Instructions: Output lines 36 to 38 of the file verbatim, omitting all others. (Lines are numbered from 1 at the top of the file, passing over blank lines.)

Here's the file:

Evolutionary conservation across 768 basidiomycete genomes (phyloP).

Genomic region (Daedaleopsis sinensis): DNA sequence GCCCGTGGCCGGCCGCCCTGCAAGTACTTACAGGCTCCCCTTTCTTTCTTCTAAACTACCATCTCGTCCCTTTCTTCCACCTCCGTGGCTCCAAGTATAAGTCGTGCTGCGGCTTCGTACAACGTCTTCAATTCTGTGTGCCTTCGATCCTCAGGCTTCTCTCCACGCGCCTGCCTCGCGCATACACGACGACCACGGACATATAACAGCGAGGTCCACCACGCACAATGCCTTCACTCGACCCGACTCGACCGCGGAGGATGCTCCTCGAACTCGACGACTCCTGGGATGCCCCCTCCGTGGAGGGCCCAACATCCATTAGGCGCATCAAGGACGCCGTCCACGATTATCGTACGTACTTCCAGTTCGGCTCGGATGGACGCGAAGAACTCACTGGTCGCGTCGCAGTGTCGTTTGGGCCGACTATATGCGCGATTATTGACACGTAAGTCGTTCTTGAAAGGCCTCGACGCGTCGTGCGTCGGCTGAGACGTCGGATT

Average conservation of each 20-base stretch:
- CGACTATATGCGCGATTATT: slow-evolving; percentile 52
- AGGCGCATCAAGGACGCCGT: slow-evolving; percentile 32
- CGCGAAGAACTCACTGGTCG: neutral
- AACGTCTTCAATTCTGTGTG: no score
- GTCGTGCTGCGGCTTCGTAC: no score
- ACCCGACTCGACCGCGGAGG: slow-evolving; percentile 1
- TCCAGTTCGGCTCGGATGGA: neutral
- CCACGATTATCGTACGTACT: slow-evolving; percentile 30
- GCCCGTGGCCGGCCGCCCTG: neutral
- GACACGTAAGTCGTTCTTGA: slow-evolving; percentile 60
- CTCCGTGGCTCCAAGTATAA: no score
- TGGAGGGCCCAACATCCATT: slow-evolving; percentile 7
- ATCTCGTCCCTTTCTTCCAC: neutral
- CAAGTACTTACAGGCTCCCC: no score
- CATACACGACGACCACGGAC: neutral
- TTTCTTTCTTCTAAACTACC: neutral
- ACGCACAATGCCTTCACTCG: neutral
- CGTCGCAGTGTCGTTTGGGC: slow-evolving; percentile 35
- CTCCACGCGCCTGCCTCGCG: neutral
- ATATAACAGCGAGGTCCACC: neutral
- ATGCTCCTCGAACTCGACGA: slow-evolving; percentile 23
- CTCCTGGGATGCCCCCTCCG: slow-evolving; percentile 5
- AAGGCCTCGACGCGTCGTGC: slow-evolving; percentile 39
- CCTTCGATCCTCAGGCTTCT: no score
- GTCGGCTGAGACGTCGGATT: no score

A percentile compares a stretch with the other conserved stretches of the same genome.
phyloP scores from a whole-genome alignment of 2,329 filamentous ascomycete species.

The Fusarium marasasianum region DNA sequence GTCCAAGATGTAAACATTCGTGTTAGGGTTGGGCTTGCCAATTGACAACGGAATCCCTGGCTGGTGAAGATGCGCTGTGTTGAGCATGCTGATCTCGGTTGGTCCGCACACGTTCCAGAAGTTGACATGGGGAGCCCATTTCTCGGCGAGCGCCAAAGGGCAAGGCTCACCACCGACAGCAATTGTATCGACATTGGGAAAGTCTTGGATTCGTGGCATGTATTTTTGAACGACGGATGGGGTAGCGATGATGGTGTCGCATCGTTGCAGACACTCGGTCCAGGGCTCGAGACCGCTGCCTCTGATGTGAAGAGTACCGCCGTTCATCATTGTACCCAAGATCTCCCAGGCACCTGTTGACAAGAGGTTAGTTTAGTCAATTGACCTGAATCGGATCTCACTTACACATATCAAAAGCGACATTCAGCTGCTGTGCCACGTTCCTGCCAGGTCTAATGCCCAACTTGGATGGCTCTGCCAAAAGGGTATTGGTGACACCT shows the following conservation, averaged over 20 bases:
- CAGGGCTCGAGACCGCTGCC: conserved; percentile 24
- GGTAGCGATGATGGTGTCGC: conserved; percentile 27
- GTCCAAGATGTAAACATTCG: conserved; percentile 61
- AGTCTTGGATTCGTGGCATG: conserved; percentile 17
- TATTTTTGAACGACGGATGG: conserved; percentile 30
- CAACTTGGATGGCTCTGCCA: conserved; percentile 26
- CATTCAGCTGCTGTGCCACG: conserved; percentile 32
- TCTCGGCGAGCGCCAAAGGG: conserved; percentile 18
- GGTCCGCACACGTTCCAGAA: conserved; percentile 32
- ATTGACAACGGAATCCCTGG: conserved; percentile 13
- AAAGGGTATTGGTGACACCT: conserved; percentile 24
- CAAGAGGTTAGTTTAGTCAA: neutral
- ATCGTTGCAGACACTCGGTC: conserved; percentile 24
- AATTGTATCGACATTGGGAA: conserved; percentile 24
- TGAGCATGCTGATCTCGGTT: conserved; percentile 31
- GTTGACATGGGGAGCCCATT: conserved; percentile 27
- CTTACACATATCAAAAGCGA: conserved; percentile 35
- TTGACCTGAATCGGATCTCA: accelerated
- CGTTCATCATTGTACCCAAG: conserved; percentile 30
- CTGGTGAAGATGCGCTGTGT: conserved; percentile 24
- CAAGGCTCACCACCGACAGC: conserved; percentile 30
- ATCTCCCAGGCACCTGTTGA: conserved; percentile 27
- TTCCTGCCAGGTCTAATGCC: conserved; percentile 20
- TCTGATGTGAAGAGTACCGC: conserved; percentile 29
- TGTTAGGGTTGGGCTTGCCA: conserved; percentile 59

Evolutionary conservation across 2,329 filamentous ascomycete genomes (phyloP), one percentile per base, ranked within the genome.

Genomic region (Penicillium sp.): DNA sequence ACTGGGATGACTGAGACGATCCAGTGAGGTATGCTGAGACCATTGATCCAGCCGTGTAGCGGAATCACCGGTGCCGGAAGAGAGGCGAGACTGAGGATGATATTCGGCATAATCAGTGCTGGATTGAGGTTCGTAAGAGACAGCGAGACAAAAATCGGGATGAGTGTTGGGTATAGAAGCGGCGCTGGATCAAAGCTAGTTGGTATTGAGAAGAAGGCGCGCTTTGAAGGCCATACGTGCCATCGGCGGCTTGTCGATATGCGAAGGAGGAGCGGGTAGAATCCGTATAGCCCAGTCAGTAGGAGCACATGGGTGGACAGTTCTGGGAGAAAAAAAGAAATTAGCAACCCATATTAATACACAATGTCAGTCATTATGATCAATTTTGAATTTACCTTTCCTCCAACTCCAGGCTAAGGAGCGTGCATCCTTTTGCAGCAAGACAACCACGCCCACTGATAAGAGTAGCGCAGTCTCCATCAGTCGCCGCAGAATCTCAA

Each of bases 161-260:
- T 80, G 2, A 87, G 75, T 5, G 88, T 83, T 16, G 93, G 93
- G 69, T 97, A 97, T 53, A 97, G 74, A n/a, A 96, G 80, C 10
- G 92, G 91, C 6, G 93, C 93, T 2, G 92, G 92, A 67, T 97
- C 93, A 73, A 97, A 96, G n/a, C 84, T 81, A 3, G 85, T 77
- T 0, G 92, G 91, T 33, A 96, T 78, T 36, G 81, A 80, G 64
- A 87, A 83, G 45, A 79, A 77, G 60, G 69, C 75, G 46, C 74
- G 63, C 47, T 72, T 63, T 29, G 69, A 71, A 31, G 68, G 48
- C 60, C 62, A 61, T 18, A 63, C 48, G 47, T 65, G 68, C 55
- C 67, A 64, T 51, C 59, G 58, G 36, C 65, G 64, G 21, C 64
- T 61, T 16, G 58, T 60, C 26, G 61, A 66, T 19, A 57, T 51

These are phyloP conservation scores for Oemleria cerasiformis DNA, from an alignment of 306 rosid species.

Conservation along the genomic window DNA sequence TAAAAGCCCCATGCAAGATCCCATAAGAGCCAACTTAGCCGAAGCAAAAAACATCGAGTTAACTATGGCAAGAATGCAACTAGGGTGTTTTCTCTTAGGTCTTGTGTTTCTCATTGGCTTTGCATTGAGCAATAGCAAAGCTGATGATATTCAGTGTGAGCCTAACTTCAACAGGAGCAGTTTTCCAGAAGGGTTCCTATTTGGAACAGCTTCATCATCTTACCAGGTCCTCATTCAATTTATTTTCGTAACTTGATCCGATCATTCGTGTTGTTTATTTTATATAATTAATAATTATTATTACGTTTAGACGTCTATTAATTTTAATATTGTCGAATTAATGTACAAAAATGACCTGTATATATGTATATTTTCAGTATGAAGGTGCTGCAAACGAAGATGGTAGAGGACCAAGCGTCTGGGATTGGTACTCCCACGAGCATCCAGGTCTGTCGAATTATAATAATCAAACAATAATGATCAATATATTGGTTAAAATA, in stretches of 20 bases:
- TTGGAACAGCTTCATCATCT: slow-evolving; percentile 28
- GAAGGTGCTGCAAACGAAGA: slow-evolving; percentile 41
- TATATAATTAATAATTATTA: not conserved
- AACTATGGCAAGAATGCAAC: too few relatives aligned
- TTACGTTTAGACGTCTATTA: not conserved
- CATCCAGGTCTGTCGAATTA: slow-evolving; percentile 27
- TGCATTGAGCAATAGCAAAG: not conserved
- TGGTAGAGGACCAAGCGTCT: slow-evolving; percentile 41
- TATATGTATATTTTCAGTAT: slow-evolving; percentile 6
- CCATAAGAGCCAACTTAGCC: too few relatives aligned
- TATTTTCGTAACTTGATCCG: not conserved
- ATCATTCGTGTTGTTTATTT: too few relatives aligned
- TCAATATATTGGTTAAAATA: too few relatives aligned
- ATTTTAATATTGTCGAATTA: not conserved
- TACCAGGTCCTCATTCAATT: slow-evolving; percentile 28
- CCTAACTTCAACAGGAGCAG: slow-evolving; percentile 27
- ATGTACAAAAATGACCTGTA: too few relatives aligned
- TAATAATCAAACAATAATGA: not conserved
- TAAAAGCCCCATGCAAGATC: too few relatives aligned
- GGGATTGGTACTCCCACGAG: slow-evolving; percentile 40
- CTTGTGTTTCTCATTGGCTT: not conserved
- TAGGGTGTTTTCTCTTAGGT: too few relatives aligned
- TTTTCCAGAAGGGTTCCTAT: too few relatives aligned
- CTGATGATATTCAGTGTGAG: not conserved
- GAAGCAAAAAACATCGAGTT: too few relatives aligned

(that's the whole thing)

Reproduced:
- TATTTTTGAACGACGGATGG: conserved; percentile 30
- CAACTTGGATGGCTCTGCCA: conserved; percentile 26
- CATTCAGCTGCTGTGCCACG: conserved; percentile 32